In this blog, we are listing 12 interesting facts about swimming by looking back at its long history, how it has been blended into different cultures, and some less-known statistics.
Yes, people swam even then. Prehistoric man learnt to swim in order to cross rivers and lakes.
We know this because cave paintings from the Stone Age (2000 BC) depicting swimmers have been found in Egypt. There are also evidence that swimming was a sport in ancient China.
Later on, Roman soldiers had to know how to swim and pass a test to join the army.
This is when National Swimming Society of Great Britain began to hold competitions.
Women were allowed to compete in swimming since 1912 Olympics in Stockholm.
The first person wasMatthew Webb who made the crossing without the aid of any artificial buoyancy in 1875.
Benjamin Franklin, one of the founding fathers of the U.S.A, who was a vigorous swimmer invented “fins”. When he was posted to London in the 1750s, he was known to take daily dips in the Thames and he invented the “fins” to give him a bit of extra thrust underwater.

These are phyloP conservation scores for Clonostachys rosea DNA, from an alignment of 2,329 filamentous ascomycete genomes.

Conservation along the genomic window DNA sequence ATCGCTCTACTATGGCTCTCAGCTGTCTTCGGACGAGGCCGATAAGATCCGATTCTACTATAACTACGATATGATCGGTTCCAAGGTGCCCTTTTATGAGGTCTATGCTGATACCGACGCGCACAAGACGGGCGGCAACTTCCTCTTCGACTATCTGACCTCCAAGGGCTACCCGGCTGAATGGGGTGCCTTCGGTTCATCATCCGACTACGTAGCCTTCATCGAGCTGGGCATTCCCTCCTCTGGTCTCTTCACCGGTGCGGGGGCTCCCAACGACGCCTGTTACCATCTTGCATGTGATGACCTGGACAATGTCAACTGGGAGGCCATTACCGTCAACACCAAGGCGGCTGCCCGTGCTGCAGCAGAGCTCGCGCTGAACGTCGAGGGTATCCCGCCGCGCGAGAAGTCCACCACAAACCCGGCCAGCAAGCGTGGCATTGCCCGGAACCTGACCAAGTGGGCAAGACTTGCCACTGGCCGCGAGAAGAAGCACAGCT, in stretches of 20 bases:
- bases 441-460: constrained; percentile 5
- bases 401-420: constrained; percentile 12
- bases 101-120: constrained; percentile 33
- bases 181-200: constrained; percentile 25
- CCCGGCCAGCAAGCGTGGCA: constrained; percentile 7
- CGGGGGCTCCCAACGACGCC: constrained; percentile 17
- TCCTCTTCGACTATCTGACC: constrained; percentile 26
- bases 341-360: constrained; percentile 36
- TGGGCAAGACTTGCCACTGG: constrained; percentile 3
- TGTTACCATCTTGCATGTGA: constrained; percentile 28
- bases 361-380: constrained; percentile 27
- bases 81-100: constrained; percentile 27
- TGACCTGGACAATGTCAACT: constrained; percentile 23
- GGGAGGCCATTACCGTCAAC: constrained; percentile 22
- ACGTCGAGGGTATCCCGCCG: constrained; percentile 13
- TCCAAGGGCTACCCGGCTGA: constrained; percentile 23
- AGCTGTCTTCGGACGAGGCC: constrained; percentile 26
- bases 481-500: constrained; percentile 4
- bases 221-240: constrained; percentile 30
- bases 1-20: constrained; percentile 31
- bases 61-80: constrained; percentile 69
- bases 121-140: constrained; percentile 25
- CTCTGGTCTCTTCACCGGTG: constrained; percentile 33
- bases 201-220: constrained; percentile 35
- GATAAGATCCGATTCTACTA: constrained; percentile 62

In French, ‘Piscine’ is the word for swimming pool and it comes from the Latin word ‘Piscine’ which means fishpond.
One of the four competitive strokes is ‘Butterfly’
This stroke is also called ‘Papillon’ in French which means butterfly. However, in German this stroke is called Dolphin.
Historic records show ancient Greeks were impressed by dolphins’ incredible swimming speeds and aquatic skills. There are at least 32 known species of dolphins and they can swim up to 25 miles per hour- with some swimming even faster. To picture how fast a dolphin can swim, based on Michael Phelps’s 100 m butterfly record, if he was to race a dolphin, he would have no chance of winning, as a dolphin can swim 20 mph faster than him.
And here are some facts about importance of learning to swim:
Based on a report released in 2015 by the Amateur Swimming Association (ASA)- now known as Swim England– 20% of men and 22% of women aged over 14 years in England cannot swim, with the highest number of non-swimmers are people are the 65+ age group.
Based on a new report published by Swim England in 2017, almost a third of 11-year-olds in England leave primary school unable to swim.
Two-thirds of the 1000 parents who were surveyed for Swim England, feared their child could not save themselves in water.
Do you have a child who wants to learn to swim?